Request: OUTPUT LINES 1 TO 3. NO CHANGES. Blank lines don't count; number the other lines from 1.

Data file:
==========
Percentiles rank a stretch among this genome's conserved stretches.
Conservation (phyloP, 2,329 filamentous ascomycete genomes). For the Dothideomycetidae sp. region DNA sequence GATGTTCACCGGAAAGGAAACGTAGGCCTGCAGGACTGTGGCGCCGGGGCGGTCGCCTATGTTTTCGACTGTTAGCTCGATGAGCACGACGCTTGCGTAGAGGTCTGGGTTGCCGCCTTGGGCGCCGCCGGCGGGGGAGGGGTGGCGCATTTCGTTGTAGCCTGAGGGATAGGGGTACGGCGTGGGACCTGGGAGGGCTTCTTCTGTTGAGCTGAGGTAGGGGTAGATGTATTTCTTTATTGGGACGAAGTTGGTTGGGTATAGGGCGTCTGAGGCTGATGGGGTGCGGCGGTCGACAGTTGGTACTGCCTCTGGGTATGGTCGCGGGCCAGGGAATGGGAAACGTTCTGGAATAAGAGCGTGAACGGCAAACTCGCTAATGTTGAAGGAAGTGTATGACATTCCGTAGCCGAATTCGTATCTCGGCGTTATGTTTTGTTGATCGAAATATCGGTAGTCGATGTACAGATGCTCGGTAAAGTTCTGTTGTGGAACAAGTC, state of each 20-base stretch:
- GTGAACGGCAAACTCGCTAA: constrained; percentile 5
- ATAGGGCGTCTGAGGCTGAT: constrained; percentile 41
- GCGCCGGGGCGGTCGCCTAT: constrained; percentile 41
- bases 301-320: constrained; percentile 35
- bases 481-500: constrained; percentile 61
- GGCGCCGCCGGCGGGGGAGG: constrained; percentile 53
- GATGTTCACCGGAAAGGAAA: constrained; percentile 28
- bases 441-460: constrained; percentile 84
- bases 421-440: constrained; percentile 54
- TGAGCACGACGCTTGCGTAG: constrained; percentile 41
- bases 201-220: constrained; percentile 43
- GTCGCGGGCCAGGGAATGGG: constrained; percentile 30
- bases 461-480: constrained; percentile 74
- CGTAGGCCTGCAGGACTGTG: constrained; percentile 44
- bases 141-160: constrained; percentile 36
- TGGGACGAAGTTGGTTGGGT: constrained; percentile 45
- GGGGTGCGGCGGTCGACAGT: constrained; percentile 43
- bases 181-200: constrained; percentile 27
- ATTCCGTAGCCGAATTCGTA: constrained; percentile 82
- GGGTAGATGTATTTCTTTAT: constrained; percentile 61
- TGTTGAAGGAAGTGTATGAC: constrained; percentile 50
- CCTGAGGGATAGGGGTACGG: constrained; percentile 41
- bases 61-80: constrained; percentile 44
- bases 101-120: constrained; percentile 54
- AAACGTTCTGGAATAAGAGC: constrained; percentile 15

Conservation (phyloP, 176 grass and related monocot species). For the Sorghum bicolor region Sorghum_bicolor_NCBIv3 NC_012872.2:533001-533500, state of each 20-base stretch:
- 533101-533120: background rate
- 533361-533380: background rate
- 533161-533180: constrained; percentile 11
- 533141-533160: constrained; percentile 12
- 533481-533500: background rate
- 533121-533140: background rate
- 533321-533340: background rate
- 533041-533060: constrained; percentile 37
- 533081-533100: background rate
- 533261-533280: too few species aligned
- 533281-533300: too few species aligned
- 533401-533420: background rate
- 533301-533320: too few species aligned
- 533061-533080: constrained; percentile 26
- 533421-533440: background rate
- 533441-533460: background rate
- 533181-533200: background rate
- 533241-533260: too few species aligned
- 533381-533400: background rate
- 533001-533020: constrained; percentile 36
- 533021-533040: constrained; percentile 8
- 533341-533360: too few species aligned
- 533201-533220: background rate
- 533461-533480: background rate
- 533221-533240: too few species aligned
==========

Percentiles rank a stretch among this genome's conserved stretches.
Conservation (phyloP, 2,329 filamentous ascomycete genomes). For the Dothideomycetidae sp. region DNA sequence GATGTTCACCGGAAAGGAAACGTAGGCCTGCAGGACTGTGGCGCCGGGGCGGTCGCCTATGTTTTCGACTGTTAGCTCGATGAGCACGACGCTTGCGTAGAGGTCTGGGTTGCCGCCTTGGGCGCCGCCGGCGGGGGAGGGGTGGCGCATTTCGTTGTAGCCTGAGGGATAGGGGTACGGCGTGGGACCTGGGAGGGCTTCTTCTGTTGAGCTGAGGTAGGGGTAGATGTATTTCTTTATTGGGACGAAGTTGGTTGGGTATAGGGCGTCTGAGGCTGATGGGGTGCGGCGGTCGACAGTTGGTACTGCCTCTGGGTATGGTCGCGGGCCAGGGAATGGGAAACGTTCTGGAATAAGAGCGTGAACGGCAAACTCGCTAATGTTGAAGGAAGTGTATGACATTCCGTAGCCGAATTCGTATCTCGGCGTTATGTTTTGTTGATCGAAATATCGGTAGTCGATGTACAGATGCTCGGTAAAGTTCTGTTGTGGAACAAGTC, state of each 20-base stretch:
- GTGAACGGCAAACTCGCTAA: constrained; percentile 5